1990 (First round) Registered voters Votes cast Invalid votesa Valid votes Mario Vargas Llosa (FREDEMO) Alberto Fujimori Fujimori (C 90) Luis Alva Castro (PAP) Henry Pease García (IU) Alfonso Barrantes Lingán (IS) Roger Cáceres Velásquez (FNTC) Ezequiel Atacusi Gamonal (FREPAP) Other candidatesb
a b

Total number 10,013,225 7,837,116 1,195,532 6,641,584 2,163,323 1,932,208 1,494,231 544,889 315,038 86,418 73,974 31,503

% – 78.3 15.3 84.7 32.6 29.1 22.5 8.2 4.7 1.3 1.1 0.5

Invalid votes include blank votes. Dora Larrea de Castillo (UNO): 21,962; Nicolás de Piérola y Balta (UD): 9,541.

1990 (Second round) Registered voters Votes cast Invalid votesa Valid votes Alberto Fujimori Fujimori (C 90) Mario Vargas Llosa (FREDEMO)
a

Total number 10,007,614 7,958,232 760,044 7,198,188 4,489,897 2,708,291

% – 79.5 9.6 90.4 62.4 37.6

Invalid votes include blank votes.

1995 Registered voters Votes cast Invalid votesa Valid votes Alberto Fujimori Fujimori (C90/NM) Javier Pérez de Cuéllar (UPP [2]) Mercedes Cabanillas (PAP) Alejandro Toledo Manrique (CODE/PP) Ricardo Belmont (OBRAS) Raúl Diez Canseco (AP)

Total number 11,974,396 8,803,049 1,576,708 7,226,341 4,645,279 1,555,623 297,327 234,964 175,042 121,872

% – 73.5 17.9 82.1 64.3 21.5 4.1 3.3 2.4 1.7

475
Ezequiel Ataucusi (FREPAP) Augustín Haya de la Torre (IU) Other candidatesb
a

56,827 41,985 60,021

0.8 0.6 0,8

Invalid votes include blank votes. b Includes Luis Cáceres Velásquez (Perú al 2000/FNTC): 24,640; Sixtilio Dalmau (MNP): 9,583; Víctor Echegaray (PRP): 8,829; Edmundo Inga (APP): 6,740; Miguel Campos (P y D): 6,143; Carlos Cruz (FIRN): 5,106.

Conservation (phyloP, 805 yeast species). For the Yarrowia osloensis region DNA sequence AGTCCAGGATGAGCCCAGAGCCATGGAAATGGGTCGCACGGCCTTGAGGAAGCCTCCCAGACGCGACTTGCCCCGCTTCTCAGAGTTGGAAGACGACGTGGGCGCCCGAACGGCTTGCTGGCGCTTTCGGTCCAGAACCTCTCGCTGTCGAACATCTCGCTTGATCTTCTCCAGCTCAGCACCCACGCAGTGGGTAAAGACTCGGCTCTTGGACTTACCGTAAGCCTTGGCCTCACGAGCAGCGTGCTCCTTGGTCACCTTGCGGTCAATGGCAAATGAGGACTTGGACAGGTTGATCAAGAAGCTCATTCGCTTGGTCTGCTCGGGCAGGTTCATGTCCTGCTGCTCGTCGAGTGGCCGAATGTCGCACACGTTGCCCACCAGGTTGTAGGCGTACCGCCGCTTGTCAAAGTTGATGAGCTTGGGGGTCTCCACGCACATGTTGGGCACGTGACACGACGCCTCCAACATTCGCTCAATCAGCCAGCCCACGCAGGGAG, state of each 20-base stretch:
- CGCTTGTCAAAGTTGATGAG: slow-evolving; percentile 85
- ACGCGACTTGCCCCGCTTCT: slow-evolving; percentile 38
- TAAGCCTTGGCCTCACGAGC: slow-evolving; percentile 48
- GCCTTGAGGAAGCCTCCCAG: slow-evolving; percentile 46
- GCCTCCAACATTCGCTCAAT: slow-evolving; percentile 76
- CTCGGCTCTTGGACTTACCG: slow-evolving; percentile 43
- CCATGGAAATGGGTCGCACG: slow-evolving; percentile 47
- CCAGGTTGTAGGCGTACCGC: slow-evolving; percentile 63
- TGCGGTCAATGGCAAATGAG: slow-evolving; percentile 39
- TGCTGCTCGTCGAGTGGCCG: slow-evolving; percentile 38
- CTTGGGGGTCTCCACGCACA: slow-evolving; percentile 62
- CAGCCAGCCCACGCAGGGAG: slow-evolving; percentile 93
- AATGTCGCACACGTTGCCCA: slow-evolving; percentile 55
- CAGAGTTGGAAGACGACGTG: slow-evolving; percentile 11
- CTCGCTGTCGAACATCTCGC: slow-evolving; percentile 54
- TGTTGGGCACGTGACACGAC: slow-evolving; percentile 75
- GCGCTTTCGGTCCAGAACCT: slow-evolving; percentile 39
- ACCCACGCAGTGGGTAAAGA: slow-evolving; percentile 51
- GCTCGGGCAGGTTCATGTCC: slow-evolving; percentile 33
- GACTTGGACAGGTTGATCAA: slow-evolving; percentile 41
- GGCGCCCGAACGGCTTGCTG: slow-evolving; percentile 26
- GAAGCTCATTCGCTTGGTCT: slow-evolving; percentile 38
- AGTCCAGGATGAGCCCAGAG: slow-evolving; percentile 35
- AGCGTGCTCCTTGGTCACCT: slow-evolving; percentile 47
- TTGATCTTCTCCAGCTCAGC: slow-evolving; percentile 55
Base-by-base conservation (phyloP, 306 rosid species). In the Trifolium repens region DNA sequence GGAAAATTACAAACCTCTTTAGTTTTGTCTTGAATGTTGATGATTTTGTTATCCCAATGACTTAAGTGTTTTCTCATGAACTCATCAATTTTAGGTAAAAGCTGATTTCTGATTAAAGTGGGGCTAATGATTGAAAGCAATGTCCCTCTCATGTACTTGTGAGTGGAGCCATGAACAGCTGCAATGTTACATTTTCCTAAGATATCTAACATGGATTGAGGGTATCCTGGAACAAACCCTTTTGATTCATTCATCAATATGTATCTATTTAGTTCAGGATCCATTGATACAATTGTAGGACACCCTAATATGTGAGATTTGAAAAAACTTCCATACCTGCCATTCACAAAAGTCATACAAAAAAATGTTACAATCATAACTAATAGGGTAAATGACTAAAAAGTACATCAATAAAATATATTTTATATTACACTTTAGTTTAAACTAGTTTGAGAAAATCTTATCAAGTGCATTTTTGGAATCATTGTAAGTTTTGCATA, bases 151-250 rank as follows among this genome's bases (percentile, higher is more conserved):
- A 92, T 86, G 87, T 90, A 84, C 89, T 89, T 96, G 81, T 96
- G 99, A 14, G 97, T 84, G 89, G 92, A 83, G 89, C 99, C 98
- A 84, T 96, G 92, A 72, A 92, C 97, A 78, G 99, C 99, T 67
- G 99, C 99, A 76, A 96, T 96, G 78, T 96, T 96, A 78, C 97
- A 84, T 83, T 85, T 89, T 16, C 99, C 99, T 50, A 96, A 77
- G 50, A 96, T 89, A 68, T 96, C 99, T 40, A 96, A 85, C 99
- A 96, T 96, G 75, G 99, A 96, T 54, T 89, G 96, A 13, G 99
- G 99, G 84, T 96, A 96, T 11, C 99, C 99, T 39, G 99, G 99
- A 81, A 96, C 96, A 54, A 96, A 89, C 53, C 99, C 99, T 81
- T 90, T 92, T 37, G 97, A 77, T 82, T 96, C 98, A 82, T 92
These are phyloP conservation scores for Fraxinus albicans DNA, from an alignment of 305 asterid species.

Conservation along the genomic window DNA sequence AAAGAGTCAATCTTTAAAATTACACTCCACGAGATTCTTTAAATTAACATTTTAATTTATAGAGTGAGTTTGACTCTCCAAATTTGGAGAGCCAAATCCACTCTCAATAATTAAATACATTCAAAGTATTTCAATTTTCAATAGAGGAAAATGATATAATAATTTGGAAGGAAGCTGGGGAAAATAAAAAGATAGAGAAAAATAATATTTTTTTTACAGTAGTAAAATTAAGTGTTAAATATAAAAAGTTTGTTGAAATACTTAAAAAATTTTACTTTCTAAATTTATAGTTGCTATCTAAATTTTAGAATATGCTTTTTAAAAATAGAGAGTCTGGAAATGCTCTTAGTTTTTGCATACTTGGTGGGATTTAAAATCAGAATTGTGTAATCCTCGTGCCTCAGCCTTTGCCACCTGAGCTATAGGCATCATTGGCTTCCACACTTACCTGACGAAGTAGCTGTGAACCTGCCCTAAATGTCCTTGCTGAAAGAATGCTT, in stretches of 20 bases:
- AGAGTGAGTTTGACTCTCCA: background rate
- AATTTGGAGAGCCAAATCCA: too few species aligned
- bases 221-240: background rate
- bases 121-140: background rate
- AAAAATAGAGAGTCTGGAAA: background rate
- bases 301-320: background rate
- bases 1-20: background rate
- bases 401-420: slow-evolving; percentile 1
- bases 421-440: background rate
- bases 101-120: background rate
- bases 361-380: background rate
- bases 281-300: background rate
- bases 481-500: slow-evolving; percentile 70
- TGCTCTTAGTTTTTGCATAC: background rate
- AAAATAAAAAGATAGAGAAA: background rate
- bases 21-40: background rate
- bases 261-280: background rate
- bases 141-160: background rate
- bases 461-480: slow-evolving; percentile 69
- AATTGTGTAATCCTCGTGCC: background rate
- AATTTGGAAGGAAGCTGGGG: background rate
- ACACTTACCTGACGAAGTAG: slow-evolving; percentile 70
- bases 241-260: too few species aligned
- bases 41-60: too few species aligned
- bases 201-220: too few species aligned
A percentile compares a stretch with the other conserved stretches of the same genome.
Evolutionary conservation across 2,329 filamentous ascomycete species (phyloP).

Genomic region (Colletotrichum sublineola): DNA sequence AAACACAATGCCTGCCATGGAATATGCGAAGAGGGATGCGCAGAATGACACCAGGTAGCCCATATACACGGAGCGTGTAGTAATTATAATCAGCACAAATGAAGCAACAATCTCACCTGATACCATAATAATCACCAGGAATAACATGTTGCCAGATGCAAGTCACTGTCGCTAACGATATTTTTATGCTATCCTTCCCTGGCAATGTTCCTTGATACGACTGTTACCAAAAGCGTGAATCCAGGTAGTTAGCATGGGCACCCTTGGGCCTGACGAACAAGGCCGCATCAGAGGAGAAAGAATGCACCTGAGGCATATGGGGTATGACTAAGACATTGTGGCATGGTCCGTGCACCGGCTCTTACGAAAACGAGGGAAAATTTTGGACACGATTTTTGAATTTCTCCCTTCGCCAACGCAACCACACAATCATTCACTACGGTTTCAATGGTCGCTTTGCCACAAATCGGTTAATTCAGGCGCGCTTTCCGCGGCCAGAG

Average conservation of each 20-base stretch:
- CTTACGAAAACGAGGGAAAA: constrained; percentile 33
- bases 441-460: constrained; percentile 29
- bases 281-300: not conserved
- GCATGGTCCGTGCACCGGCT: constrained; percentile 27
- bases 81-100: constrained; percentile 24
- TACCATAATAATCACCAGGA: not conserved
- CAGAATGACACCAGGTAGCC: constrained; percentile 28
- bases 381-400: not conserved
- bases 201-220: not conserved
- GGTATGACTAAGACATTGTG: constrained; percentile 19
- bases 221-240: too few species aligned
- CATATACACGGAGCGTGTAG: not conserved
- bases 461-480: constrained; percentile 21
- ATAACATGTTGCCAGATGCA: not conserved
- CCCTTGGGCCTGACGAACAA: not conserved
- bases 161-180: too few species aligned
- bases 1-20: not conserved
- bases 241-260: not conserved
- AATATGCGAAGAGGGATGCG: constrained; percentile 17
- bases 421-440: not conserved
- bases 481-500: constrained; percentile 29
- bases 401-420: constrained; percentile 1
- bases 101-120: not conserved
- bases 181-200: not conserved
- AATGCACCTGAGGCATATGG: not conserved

2000 (First Round) Registered voters Votes cast Invalid votes Valid votes Alberto Fujimori Fujimori (Perú 2000) Alejandro Toledo Manrique (Perú Posible) Alberto Andrade Carmona (Somos Perú) Federico Salas Guevara Schultz (Avancemos) Luis Castañeda Lossio (Solidaridad Nacional) Abel Salinas Izaguirre (PAP) Ezequiel Ataucusi Gamonal (FREPAP) Other candidatesb
b

Total number 14,567,468 12,066,229 980,359 11,085,870 5,528,568 4,460,895 333,048 247,054 199,814 153,319 80,106 83,066

% – 82.8 8.1 91.9 49.9 40.2 3.0 2.2 1.8 1.4 0.7 0.7

Víctor Andrés García Belaúnde (AP): 46,523; Máximo San Román Cáceres (UPP [2]): 36,543.

2000 (Runoff) Registered voters Votes cast Invalid votes Valid votes Alberto Fujimori Fujimori (Perú 2000) Alejandro Toledo Manrique (Perú Posible)b
b

Total number 14,567,467 11,800,310 3,672,410 8,127,900 6,041,685 2,086,215

% – 81.0 31.1 68.9 74.3 25,7

Toledo and his coalition inofficially withdrew from the runoff and asked their followers to boycott the election.

2001 (First round) Registered voters Votes cast Invalid votes

Total number 14,898,435 12,264,349 1,662,629

% – 82.3 13.6

476
Valid votes Alejandro Toledo Manrique (Perú Posible) Alan García Pérez (PAP) Lourdes Flores (UN) Fernando Olivera (FIM) Carlos Boloña (Solución Popular) Ciro Gálvez (Renacimiento Andino) Marco Arrunategui (Proyecto País) Ricardo Noriega (Todos por la Victoría) 2001 (Runoff) Registered voters Votes cast Invalid votes Valid votes Alejandro Toledo Manrique (Perú Posible) Alan García Pérez (PAP) 10,601,720 3,871,167 2,732,857 2,576,653 1,044,207 179,243 85,436 79,077 33,080 86.4 36.5 25.8 24.3 9.8 1.7 0.8 0.7 0.3

Total number 14,898,435 12,128,969 1,675,484 10,453,485 5,548,556 4,904,929

% – 81.4 13.8 86.2 53.1 46.9

2.10 List of Power Holders 1821–2002
Head of state José de San Martín Matorras José B. de la Torre Tagle Francisco J. de Luna Pizarro José B. de la Torre Tagle José de la Riva Agüero y Sánchez Boquete Antonio J. de Sucre José B. de la Torre Tagle Years 1821–1822 1822 1822 1823 1823 1823 1823–1824 Remarks
Military officer. General en Jefe del Ejército Libertador from 28/07/21 to 03/08/21 and Protector del Perú from 03/08 until 20/09/22. “Supreme Delegate”, elected by the Congress. Governed betweeen 19/01 until 19/08. Military officer. President of Constitutional Assembly between 20/09 and 22/09. Military officer. Governed from 27/02 until 20/02. Military officer. President from 28/02 until 23/06.

Military officer. “Military Supreme Chief” from 23/06 until 17/07. Military officer. President and delegate for Sucre between 17/07/23 and 02/09/24.